Purpose of review: Recent randomized controlled trials examining diets of varying carbohydrate composition recommended for people with diabetes and cardiovascular disease and those at risk are summarized.
Recent findings: Severe carbohydrate restriction results in appreciable initial weight loss and improvement in risk factors. After a year, however, the beneficial effects are equal to or less than those achieved on conventional alternatives. Some people develop elevations of LDL cholesterol. Modest carbohydrate restriction with relatively high intakes of cis-unsaturated fatty acids and protein is acceptable to many people and is more likely to produce sustained benefit in terms of weight loss and cardiovascular risk indicators.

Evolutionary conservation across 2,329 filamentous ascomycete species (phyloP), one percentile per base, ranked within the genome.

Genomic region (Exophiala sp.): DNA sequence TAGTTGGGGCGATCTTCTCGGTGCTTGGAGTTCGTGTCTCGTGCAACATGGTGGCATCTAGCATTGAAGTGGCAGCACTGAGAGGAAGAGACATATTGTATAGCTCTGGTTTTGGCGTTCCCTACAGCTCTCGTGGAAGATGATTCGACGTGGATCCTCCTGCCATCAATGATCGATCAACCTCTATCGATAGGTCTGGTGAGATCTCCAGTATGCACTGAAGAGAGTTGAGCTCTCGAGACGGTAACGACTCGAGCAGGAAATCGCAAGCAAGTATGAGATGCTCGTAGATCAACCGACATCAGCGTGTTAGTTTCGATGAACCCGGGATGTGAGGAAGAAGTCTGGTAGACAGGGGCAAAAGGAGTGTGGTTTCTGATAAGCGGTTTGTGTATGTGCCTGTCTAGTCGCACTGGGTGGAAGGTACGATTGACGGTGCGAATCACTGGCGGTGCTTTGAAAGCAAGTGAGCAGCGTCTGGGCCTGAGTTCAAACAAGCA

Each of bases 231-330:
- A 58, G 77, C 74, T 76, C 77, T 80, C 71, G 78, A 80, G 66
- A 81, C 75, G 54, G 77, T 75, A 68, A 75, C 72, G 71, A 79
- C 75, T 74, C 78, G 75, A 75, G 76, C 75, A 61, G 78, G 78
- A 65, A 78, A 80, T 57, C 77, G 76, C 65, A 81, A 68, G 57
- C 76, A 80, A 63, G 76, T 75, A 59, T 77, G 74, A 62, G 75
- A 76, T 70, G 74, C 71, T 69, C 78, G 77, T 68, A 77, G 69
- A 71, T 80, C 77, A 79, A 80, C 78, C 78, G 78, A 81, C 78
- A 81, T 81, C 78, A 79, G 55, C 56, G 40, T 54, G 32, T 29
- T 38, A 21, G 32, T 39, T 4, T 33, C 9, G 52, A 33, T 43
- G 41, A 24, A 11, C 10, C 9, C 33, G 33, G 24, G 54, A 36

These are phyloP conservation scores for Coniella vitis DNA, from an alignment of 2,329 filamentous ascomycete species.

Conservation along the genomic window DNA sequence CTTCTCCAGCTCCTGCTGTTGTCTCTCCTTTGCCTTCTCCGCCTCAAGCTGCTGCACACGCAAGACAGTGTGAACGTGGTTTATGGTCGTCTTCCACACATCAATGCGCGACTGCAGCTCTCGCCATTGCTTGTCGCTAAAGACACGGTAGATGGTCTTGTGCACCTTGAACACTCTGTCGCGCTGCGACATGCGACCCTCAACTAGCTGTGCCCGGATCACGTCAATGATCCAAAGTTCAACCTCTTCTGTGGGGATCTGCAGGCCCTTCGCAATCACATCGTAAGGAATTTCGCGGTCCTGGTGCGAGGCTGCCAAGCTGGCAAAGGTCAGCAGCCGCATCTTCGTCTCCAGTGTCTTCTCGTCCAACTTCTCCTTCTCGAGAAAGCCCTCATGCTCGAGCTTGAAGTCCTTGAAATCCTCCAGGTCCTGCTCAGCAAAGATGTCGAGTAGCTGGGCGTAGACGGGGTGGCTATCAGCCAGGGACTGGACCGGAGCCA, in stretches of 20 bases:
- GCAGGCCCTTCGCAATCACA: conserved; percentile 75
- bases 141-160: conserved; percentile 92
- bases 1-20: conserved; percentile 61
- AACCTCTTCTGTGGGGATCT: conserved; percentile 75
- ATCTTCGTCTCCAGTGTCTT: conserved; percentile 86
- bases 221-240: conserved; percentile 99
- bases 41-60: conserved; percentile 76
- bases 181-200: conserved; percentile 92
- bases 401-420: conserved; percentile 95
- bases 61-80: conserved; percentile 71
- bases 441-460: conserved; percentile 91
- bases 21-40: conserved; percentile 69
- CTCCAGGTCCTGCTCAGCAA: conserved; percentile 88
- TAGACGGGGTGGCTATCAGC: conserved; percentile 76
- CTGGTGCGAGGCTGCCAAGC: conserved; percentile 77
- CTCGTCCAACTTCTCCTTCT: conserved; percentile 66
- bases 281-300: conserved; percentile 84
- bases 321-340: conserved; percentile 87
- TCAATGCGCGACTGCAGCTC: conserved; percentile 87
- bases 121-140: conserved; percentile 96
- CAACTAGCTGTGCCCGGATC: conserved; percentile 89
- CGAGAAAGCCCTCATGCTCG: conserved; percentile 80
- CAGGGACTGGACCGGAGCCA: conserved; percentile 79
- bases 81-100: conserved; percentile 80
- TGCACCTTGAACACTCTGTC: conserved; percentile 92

Summary: Diets involving moderate carbohydrate restriction are suitable alternatives to high-carbohydrate, high-fibre diets for weight loss and reduction of cardiovascular disease and diabetes risk, as well as to treat individuals with the conditions. As such diets are generally high in protein and unsaturated fatty acids, they are not recommended for those with established or incipient nephropathy. High-carbohydrate, high-fibre diets remain appropriate for use in all those situations, provided carbohydrate is derived principally from minimally processed wholegrain breads and cereals and intact vegetables and fruit. Lower carbohydrate options may be preferable for markedly insulin-resistant individuals.